Canada: BC Societies – The New Act

Last Updated: July 25 2016
Article by Rachelle Mezzarobba

New legislation will come into force the end of this November to govern societies formed or operating in BC. The new Societies Act (the "Act") replaces the outdated Society Act with a more comprehensive framework that includes modern governance provisions that provides societies more flexibility in how they are created and operated.   Similar to what was done when the federal legislation governing non-profits was replaced, the Act borrows various provisions and concepts from the Business Corporations Act to allow societies to function and be run more like companies.

The following are some of the more significant features of the Act.

  1. More Flexibility with Membership Structure. The new Act clarifies that multiple classes of members are permitted and has no restrictions when it comes to minimum numbers of members. Under the new Act only one member is required for incorporation and after, without imposing any additional liabilities on the directors. In addition, if there are both non-voting and voting members, there is no longer a requirement that there be more voting members than non-voting.
  2. Member-Funded Societies. A new type of society is permitted under the Act called "member-funded societies". These societies exist primarily for the benefit of their members and not the public. In order to qualify as a member-funded society a society must (a) not be a charity; (b) not be in receipt of public donations or government funding in excess of a prescribed amount for a two year period; and (c) include a provision in its constitution that it is a member-funded society. When the Act first comes into force the threshold for donations and funding that a society can't exceed is the greater of $20,000 and 10% of the society's gross income for those two years. Member-funded societies only need one director, do not need to disclose remuneration of its directors and employees, are not required to disclose their financial statements to the public, and have fewer restrictions regarding how assets can be disposed on dissolution.
  3. Elimination of Unalterable Provisions. Societies will no longer have unalterable provisions in their constitution or elsewhere. Any unalterable provisions must first be moved to a society's bylaws and noted as previously unalterable. After the society has transitioned it may amend any previously unalterable provisions as it would any other provision in its bylaws.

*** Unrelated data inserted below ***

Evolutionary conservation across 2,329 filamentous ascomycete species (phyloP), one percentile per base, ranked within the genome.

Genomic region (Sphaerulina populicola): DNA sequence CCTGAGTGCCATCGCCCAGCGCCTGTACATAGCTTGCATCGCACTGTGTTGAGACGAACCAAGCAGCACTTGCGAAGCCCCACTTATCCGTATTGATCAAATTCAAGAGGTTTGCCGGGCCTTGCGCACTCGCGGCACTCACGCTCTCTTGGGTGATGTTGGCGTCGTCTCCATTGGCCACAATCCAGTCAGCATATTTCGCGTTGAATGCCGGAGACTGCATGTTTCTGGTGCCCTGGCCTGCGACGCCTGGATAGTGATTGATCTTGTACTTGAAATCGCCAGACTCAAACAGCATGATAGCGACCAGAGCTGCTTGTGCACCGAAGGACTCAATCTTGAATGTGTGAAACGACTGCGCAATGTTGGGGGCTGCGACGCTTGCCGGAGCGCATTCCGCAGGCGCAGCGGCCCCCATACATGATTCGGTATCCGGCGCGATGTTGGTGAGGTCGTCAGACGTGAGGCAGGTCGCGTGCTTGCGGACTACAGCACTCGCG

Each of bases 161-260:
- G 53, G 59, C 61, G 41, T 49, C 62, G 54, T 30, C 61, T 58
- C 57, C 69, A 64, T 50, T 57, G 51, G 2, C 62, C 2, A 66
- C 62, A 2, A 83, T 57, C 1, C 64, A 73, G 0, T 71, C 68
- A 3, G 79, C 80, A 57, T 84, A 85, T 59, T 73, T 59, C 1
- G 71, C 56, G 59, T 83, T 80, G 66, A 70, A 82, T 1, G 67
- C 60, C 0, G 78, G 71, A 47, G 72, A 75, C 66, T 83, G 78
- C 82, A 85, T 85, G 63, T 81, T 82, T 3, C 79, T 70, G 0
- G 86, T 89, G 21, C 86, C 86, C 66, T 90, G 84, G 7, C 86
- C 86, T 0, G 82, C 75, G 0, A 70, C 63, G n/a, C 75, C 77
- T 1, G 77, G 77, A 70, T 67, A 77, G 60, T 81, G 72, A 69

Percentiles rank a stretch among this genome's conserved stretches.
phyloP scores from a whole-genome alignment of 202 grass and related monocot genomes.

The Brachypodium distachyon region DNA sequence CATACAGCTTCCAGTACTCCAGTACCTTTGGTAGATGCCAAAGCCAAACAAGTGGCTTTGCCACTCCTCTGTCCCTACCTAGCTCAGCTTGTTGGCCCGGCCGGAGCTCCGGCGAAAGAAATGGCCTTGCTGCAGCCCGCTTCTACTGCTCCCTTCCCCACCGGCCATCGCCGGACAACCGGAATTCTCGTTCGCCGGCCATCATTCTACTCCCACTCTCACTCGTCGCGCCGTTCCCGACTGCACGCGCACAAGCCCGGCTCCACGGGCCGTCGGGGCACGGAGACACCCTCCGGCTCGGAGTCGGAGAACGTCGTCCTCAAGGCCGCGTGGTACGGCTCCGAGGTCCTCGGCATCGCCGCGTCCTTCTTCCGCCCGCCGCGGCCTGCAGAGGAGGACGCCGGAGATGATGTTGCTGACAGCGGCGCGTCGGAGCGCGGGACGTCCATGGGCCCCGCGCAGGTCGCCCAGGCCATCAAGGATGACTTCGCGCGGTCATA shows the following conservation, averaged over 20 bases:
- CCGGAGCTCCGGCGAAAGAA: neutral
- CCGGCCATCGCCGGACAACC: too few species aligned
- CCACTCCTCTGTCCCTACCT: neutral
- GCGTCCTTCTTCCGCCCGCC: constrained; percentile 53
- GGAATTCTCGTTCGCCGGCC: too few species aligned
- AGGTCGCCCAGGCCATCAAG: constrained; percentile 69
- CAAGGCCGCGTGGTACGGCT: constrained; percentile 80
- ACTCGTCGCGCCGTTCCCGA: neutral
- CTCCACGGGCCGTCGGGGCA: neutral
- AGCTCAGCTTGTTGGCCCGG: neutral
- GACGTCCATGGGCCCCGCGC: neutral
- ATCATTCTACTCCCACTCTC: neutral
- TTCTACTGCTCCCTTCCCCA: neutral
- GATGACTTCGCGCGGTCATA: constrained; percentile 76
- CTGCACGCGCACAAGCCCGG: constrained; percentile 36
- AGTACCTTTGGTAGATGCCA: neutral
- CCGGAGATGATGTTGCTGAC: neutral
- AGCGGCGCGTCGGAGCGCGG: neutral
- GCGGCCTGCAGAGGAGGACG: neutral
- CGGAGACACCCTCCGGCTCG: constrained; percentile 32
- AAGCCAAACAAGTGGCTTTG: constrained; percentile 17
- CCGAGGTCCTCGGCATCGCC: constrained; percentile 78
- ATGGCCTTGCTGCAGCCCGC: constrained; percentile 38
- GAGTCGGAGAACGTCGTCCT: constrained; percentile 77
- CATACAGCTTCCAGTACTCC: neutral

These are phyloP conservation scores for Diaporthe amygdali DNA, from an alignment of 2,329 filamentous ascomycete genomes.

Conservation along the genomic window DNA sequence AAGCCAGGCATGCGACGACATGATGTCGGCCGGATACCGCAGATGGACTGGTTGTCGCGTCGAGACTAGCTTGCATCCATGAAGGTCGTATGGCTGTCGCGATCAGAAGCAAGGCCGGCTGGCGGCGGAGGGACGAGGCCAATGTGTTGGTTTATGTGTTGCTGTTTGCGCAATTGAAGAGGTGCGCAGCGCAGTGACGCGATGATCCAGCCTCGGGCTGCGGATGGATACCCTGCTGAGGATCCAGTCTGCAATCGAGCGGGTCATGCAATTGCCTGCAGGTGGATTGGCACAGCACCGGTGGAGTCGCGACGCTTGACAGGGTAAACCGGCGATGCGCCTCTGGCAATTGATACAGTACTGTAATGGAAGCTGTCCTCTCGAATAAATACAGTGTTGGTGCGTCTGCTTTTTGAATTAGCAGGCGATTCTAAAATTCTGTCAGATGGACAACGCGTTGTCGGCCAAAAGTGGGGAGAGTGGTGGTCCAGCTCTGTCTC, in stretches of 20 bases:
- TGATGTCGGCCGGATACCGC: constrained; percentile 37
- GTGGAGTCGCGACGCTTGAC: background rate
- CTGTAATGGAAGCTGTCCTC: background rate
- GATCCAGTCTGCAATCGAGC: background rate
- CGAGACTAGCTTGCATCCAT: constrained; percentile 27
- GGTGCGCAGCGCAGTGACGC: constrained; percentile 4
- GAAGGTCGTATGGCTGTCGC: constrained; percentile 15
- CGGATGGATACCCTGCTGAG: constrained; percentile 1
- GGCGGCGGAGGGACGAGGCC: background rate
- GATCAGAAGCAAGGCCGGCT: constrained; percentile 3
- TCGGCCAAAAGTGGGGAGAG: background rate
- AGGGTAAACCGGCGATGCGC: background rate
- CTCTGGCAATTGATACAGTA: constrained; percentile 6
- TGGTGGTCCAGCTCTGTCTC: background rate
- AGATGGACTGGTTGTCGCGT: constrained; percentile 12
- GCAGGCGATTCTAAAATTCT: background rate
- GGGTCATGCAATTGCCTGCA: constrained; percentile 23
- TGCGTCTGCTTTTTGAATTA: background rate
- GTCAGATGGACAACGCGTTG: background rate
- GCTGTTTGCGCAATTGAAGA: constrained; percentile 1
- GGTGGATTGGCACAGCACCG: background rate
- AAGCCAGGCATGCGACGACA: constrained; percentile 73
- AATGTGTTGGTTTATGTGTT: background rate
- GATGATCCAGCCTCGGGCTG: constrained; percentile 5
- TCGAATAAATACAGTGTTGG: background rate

4. Qualifications for Directors. The new Act sets out minimum qualifications for individuals to be directors, which are similar to those qualifications for a director of a company, and requires an individual to consent in writing to be a director or to have been present at the meeting at which they were elected as a director and to not have objected to such election. Additional qualifications can be specified in a society's bylaws. The new Act also permits, if provided for in a society's bylaws, individuals to become directors of a society by virtue of a current or past position held by them and not by election.
  5. Special Resolutions. The threshold for a special resolution under the Society Act is 75%, under the new Act the threshold will be lowered to 66% unless a higher threshold is specified in the society's bylaws.
  6. Online Filings. All incorporations, transition applications, annual filings and other forms changing a society's records will be able to be filed electronically. In addition, special resolutions will no longer need to be filed with the Corporate Registry.
  7. Electronic Meetings. Societies will be permitted to hold meetings electronically, unless restricted by their bylaws. Calling such meetings will be at the discretion of the directors.
  8. Increased Disclosure Requirements. All societies, except member-funded societies, will be required to disclose, as a note in their financial statements, any remuneration paid to the society's directors and the remuneration paid to the 10 highest paid employees and contractors of the society, if more than the prescribed amount. In addition, societies must provide a copy of their financial statements to anyone who requests a copy and pays any applicable fees.
  9. Director Liability. There are new and more comprehensive provisions in the Act dealing with directors liability, conflicts of interest, limitations of liability, and indemnities that societies and their directors should be aware of.
  10. Senior Managers. The Act introduces the concept of senior managers, however these provisions will not be in effect until two years after the Act is in force. A senior manager is defined as a person appointed by the directors of a society to exercise the directors' authority to manage the activities or internal affairs of the society as a whole or in respect of a principal unit of the society. A senior manager must meet the same qualifications as directors and has some of the same duties and liabilities as a director under the Act.
  11. Remedies. The new Act makes additional court proceedings and remedies available to members and directors of societies, including oppression remedies and derivative actions, similar to what is available to directors and shareholders of companies.

Stay tuned for an additional post next week on transitioning to the new Act.

The content of this article is intended to provide a general guide to the subject matter. Specialist advice should be sought about your specific circumstances.

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Rachelle Mezzarobba
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